At SoundSkills we believe that early intervention is critical. Not only does it enable early treatment of the hearing disorder, it helps the child to start learning more effectively as soon as possible. If children are not diagnosed and treated until after they have been at school for a number of years their impaired ability to hear and learn has led to them falling further and further behind.
Most APD tests can be administered from age 6. A number of assessments can be carried out at age 5. And more limited assessment can be carried out on even younger children. The youngest age at which we assess for APD is 4 years. Different tests and different norms are used according to age.
We make it clear that below age 6 we can only make a provisional diagnosis or a diagnosis of at risk for APD, with the necessity to follow up when the child is older. If the child does not perform well on tests it is important to observe whether there might be another explanation for the poor performance. It is also important to consider the test results in the broader context of observations by parents, teachers and other professionals. Usually children referred to us with suspicion of APD at ages 4 to 5 have quite clear and obvious hearing problems.
Fortunately treatments for APD are not harmful and in fact are usually generally beneficial to any child. Therefore a provisional diagnosis does not prevent a trial of intervention. We have seen good responses to intervention on the very youngest of our clients.
This is a helpful checklist if you’re a teacher working with APD in the classroom.
- Preferential seating
- Within 2m of teacher (unless wearing remote microphone hearing aids)
- Seated away from auditory distractions such as doorways or air conditioners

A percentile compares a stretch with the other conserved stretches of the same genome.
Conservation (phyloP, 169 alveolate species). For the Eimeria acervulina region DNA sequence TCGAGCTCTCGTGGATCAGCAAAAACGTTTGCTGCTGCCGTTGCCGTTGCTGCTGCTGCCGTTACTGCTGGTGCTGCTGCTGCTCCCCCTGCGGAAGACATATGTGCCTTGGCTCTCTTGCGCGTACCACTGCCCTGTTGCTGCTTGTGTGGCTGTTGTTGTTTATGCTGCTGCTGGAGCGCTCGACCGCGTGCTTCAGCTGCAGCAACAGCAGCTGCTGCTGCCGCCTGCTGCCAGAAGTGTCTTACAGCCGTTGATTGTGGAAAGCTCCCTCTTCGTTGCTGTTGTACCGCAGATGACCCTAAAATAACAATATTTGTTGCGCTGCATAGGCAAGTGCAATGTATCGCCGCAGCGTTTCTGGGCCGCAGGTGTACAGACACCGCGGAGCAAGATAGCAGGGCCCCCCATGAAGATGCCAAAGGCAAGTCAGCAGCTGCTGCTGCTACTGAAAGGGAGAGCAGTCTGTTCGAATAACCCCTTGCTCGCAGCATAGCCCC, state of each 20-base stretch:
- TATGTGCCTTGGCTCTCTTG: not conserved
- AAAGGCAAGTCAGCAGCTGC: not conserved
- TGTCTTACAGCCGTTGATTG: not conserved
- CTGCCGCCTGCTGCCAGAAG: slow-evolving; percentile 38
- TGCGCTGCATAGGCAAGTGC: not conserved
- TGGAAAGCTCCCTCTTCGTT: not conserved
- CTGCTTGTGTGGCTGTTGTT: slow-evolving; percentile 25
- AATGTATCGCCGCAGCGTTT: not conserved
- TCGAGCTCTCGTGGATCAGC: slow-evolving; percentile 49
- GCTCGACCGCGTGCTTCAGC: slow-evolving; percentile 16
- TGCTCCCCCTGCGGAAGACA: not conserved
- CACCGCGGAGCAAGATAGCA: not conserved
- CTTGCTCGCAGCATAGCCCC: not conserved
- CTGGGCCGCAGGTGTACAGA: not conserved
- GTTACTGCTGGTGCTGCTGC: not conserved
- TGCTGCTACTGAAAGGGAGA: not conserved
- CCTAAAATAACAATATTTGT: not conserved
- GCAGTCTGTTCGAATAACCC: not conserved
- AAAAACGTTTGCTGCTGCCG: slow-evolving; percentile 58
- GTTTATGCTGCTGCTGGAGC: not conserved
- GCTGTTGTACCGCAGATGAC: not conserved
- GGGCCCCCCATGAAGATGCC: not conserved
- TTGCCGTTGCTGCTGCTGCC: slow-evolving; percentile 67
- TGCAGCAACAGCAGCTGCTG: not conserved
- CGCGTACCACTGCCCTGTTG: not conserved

- Gain students attention before speaking
- Face student when speaking
- Limit distracting noises where possible
- Use clear speech with student
- Use a slightly reduced rate
- Use slightly increased volume
- Emphasise key words
- Pause often
- Repeat or rephrase as needed to ensure message has been understood
- When giving instructions:
- Give written as well as verbal instructions for home and class work
- Give clear and specific instructions without using too many words
- Link verbal instructions to visual cues to help the student remember
- Avoid multi-tasking (e.g writing while listening)
- Use a buddy who can then confirm what has been said
- Be aware that students who struggle to process information tend to fatigue more easily
- Consider having breaks in listening
- Consider the time of day when presenting auditory tasks
- Give adequate response time
- Allow the student time to work out the answer. For example, let the student know that you are coming back to them for an answer and ask someone else a question before coming back to them.
- Allow extended time to complete tasks More time is needed to comprehend
- Encourage the student to self-monitor the listening environment and identify any problems
The Ministry of Education was criticised for its discrimination against children with Auditory Processing Disorder (APD) by the CEO of the National Foundation for the Deaf, Louise Carroll, on TV1 News. The news item focused on ten year old Lachlan who needs remote microphone hearing aids to hear well in class.
Children with hearing loss due to any other cause receive free hearing aids from the Ministry of Health. However under current government policy, children with APD are singled out and may only apply to the Ministry of Education for hearing aid funding. The problem is that the Ministry of Education disallows applications in the majority (90% or more) of cases. This is a major inequity compared to other children who need hearing aids, and to adults. Even the wealthiest of adults with hearing impairment are entitled to a subsidy of $1022.22 towards hearing aids.
Critics believe that hearing aid fitting is a health matter, that the Ministry of Education is not an appropriate organisation to be fitting or funding hearing aids, and that hearing aids for children with APD should be managed and funded by the Ministry of Health on the same basis as hearing aids for children with other types of deafness.
At least one child in every New Zealand classroom is believed to have a hearing problem that can seriously affect their ability to learn.
Auditory processing disorder (APD) is believed to affect from three to 15 per cent of children and can be difficult to detect as it is not picked up by a normal hearing test.